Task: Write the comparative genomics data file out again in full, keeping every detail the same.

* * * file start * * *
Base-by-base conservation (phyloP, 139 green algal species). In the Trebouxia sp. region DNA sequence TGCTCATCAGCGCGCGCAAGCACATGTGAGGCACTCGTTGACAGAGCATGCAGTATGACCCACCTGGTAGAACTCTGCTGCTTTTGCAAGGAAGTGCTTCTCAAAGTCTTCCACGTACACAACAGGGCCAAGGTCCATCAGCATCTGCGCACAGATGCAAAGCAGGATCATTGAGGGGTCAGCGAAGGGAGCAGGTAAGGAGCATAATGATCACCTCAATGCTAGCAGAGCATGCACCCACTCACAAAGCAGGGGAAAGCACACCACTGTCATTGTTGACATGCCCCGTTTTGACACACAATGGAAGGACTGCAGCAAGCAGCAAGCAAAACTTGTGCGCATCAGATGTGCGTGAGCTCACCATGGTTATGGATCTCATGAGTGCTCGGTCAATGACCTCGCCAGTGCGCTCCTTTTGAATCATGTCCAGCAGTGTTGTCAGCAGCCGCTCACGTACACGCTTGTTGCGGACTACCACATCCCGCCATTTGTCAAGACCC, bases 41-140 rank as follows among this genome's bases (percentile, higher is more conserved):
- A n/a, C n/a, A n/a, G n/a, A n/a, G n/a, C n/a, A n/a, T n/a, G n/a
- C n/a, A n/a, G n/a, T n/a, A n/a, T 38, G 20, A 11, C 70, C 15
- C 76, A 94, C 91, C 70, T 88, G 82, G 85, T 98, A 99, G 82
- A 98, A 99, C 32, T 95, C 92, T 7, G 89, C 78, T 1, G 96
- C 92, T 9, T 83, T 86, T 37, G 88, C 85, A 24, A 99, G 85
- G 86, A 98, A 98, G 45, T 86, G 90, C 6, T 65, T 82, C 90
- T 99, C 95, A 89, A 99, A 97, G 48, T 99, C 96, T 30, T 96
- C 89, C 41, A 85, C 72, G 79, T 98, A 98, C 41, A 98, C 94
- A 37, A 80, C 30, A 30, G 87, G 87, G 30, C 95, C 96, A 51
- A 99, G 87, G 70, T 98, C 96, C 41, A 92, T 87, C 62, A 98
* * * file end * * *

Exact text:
Base-by-base conservation (phyloP, 139 green algal species). In the Trebouxia sp. region DNA sequence TGCTCATCAGCGCGCGCAAGCACATGTGAGGCACTCGTTGACAGAGCATGCAGTATGACCCACCTGGTAGAACTCTGCTGCTTTTGCAAGGAAGTGCTTCTCAAAGTCTTCCACGTACACAACAGGGCCAAGGTCCATCAGCATCTGCGCACAGATGCAAAGCAGGATCATTGAGGGGTCAGCGAAGGGAGCAGGTAAGGAGCATAATGATCACCTCAATGCTAGCAGAGCATGCACCCACTCACAAAGCAGGGGAAAGCACACCACTGTCATTGTTGACATGCCCCGTTTTGACACACAATGGAAGGACTGCAGCAAGCAGCAAGCAAAACTTGTGCGCATCAGATGTGCGTGAGCTCACCATGGTTATGGATCTCATGAGTGCTCGGTCAATGACCTCGCCAGTGCGCTCCTTTTGAATCATGTCCAGCAGTGTTGTCAGCAGCCGCTCACGTACACGCTTGTTGCGGACTACCACATCCCGCCATTTGTCAAGACCC, bases 41-140 rank as follows among this genome's bases (percentile, higher is more conserved):
- A n/a, C n/a, A n/a, G n/a, A n/a, G n/a, C n/a, A n/a, T n/a, G n/a
- C n/a, A n/a, G n/a, T n/a, A n/a, T 38, G 20, A 11, C 70, C 15
- C 76, A 94, C 91, C 70, T 88, G 82, G 85, T 98, A 99, G 82
- A 98, A 99, C 32, T 95, C 92, T 7, G 89, C 78, T 1, G 96
- C 92, T 9, T 83, T 86, T 37, G 88, C 85, A 24, A 99, G 85
- G 86, A 98, A 98, G 45, T 86, G 90, C 6, T 65, T 82, C 90
- T 99, C 95, A 89, A 99, A 97, G 48, T 99, C 96, T 30, T 96
- C 89, C 41, A 85, C 72, G 79, T 98, A 98, C 41, A 98, C 94
- A 37, A 80, C 30, A 30, G 87, G 87, G 30, C 95, C 96, A 51
- A 99, G 87, G 70, T 98, C 96, C 41, A 92, T 87, C 62, A 98